Nathan once made macaroni and cheese for me, and cooked frozen vegetables in it. He says he knew something was wrong as soon as he saw my face when he brought it out. It took me like, ten minutes to pick all the vegetables out and eat them, and then I ate the pasta. The friend I mentioned before was observing me putting blueberries an whipped cream on french toast she made me, and realized that I was arranging the blueberries in such a way that I could get a blueberry in every bite as I cut it into pieces later.

One day, my friend was commenting on how she hated chocolate covered raisins. I replied that I like them.

And she was like wait, what?

See, she knows me pretty well, and knows I don’t like chocolate with nuts or dried fruit in it. And I explained, chocolate covered raisins aren’t raisins in chocolate, they’re chocolate on raisins.

That’s the point where I think her head exploded.

It’s two things that are such different textures – one you suck on and one you chew, and then I don’t know how to eat them together. And they’re never evenly distributed through the chocolate. One bite might have two peanuts in it, and another one might not have any. So, if someone offers me a cadbury fruit and nut bar, or almond bark, or chocolate with candy cane in it, I’ll usually politely decline. Unless it’s one of those situations where refusal would upset someone, in which case I’ll take it, suck on it until the chocolate is gone, and then chew the rest. It’s not a huge deal.

Then there’s chocolate covered raisins. The chocolate on them is never so thick that it’s worth sucking it off, so it’s easy to chew them without having to suck the chocolate off. But most importantly, there’s a more or less even distribution of chocolate and raisin in each bite.

Now, keep in mind, I don’t normally consciously think about these things, even as I’m arranging my skittles in lines by colour. I just do it. I don’t freak out of suffer unduly if I’m prevented from doing it, it’s just a tendency. Kind of like how when you smile at someone, they tend to smile back. It’s not about Aspergers being a terrible thing I suffer from, and it’s not about me being better than other people because I have Aspergers. It’s just me.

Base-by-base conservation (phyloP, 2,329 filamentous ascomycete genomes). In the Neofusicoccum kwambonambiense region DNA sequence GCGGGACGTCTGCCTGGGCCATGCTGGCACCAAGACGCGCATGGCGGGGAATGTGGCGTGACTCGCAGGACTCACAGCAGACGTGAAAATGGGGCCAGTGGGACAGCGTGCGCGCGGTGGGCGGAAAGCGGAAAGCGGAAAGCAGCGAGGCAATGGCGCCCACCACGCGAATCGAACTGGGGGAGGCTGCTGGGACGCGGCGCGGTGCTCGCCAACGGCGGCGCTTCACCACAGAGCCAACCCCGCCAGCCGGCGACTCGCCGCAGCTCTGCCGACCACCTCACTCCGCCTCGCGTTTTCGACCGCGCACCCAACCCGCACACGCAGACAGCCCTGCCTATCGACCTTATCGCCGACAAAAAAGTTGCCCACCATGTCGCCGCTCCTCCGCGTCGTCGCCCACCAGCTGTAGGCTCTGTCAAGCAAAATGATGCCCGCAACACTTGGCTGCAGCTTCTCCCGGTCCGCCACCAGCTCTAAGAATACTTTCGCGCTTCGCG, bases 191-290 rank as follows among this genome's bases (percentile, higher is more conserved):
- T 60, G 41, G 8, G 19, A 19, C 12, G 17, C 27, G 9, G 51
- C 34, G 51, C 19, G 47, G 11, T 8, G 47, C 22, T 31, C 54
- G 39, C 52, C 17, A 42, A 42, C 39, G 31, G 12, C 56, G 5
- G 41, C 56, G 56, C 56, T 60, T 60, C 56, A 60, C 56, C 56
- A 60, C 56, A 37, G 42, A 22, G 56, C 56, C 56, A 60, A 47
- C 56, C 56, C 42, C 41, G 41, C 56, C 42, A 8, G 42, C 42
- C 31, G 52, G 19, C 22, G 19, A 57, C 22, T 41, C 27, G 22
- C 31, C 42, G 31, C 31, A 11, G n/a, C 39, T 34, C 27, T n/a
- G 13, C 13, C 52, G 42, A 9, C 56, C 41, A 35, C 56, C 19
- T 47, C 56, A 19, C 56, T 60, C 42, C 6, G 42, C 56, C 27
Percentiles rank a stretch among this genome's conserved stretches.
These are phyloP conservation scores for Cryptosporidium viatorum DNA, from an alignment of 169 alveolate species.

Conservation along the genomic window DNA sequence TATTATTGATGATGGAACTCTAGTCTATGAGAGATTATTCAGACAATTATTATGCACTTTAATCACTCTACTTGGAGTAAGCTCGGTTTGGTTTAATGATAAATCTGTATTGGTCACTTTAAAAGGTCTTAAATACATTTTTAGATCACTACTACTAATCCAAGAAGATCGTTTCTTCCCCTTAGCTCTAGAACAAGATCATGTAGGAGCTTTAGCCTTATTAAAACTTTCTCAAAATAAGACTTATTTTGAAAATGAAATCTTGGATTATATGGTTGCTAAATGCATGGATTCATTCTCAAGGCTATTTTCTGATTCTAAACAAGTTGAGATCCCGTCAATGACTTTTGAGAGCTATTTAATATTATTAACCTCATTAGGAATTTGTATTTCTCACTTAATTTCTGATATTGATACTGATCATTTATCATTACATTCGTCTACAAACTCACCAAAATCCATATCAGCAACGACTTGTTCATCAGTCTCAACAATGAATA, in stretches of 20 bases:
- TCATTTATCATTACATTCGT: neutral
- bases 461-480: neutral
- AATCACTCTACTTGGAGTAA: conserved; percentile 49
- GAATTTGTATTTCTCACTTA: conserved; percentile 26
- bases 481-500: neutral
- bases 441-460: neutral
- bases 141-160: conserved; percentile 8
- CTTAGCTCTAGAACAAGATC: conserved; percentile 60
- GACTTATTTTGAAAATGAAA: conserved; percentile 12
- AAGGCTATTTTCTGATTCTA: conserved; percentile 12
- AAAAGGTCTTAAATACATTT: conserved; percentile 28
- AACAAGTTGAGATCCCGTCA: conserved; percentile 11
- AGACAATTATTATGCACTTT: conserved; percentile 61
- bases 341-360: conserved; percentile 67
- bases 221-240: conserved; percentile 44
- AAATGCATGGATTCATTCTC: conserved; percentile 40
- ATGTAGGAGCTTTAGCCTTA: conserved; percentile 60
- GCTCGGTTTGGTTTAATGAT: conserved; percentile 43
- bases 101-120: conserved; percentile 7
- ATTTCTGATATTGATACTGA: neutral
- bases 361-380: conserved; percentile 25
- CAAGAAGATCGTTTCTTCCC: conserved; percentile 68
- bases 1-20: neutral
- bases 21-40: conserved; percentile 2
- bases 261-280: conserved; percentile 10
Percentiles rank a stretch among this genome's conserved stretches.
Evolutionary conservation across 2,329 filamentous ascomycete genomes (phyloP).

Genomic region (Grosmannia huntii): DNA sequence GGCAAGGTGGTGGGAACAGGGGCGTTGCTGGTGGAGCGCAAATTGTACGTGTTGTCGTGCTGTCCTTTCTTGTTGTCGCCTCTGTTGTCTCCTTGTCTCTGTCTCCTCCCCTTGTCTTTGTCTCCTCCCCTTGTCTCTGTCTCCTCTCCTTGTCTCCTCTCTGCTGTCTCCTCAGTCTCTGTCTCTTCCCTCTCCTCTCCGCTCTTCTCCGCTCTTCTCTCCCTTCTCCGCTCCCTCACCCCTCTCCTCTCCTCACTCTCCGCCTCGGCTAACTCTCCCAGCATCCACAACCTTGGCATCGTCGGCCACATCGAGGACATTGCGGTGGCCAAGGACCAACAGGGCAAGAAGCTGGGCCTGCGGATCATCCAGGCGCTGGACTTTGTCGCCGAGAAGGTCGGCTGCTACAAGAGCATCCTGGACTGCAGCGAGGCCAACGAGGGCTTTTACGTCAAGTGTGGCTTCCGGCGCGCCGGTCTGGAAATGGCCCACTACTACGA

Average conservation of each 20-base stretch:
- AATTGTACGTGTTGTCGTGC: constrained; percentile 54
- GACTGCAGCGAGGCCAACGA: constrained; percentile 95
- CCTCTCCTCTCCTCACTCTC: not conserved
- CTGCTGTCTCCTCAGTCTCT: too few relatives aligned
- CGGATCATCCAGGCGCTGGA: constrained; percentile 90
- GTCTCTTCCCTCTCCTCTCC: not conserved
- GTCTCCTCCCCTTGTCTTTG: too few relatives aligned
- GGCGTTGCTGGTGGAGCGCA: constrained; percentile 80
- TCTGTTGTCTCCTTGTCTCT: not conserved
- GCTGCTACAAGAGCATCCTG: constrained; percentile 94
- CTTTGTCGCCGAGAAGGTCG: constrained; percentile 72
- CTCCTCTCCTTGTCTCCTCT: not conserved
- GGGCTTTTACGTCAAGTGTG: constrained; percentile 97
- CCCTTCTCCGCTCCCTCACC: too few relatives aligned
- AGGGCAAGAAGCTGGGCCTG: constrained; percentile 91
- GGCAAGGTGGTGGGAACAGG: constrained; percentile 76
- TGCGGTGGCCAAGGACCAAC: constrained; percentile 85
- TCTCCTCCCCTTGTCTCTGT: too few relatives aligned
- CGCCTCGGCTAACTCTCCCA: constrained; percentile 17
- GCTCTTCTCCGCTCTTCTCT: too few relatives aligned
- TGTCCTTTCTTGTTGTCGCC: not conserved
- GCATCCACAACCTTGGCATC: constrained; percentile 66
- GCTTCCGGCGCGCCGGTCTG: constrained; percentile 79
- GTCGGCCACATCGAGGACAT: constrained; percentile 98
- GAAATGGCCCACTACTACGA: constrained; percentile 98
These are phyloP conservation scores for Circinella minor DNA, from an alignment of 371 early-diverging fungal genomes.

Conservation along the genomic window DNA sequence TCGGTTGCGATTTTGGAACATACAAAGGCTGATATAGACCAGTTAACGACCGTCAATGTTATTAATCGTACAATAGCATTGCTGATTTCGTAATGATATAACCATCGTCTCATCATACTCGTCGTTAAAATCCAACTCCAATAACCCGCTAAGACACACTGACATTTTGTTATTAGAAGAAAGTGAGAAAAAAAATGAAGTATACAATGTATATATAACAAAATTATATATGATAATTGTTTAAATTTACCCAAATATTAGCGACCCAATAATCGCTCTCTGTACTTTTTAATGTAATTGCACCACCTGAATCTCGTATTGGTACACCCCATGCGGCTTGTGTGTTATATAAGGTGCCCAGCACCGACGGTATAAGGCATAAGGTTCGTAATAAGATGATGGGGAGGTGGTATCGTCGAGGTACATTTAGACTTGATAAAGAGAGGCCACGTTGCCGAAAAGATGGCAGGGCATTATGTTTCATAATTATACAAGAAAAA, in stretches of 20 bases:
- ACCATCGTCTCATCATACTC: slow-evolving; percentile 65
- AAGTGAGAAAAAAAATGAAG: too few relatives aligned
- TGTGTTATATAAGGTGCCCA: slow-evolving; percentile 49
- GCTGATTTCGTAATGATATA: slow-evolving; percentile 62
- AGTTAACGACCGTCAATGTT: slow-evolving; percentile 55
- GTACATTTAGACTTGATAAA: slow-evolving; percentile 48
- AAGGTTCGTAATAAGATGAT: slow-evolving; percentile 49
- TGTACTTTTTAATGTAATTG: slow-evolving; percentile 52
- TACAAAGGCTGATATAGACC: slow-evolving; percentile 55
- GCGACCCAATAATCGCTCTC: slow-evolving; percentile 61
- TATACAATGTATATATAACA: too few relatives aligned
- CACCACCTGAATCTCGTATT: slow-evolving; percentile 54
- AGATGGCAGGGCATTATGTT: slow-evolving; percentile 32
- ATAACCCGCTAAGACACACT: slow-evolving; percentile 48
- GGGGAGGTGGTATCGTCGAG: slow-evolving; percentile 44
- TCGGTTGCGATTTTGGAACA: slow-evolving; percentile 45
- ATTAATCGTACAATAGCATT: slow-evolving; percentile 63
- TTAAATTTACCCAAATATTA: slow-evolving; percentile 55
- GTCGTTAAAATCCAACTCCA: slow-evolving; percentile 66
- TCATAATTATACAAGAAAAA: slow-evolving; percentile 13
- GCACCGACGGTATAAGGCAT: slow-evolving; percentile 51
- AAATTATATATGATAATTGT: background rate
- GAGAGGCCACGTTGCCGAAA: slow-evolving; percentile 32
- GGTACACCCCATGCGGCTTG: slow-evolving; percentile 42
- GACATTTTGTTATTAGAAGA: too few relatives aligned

The frustrating thing is that there are people out there who won’t accept this is me. They want me to be normal. It doesn’t matter that none of this hurts or even affects them. It makes them uncomfortable that I’m different. They see it, and when they see it, they think there’s something wrong with me that needs to be fixed. I’ve been called a retard by someone like that, who was just that frustrated that I couldn’t just be normal. Who made fun of me as he watched me eat a sandwich because I was spending more time than he thought I should deciding where to take the next bite. I’ll let the internet pass judgment.

Sure, I could refrain from doing it. Force myself to mix my vegetables with the potatoes. It’s not like it would cause me to have some kind of breakdown. But here’s the thing: why the hell should I? It would take a huge mental effort to constantly remind myself to not do those things, and I would slip up regularly. Why would I go to all that trouble just so that you can watch me and not notice that I’m a little bit quirky? Just so that I can pretend to be some silly ideal of normal, as if it would make me healthier or happier? It wouldn’t.

But it makes me more grateful for the people I have around me who do accept me. I don’t need people to put on an Aspie pride parade for me. I’m perfectly happy just being Lindsay, and being allowed to just be Lindsay and not be made fun of for being Lindsay. That’s all Aspies ask. Is it really so much?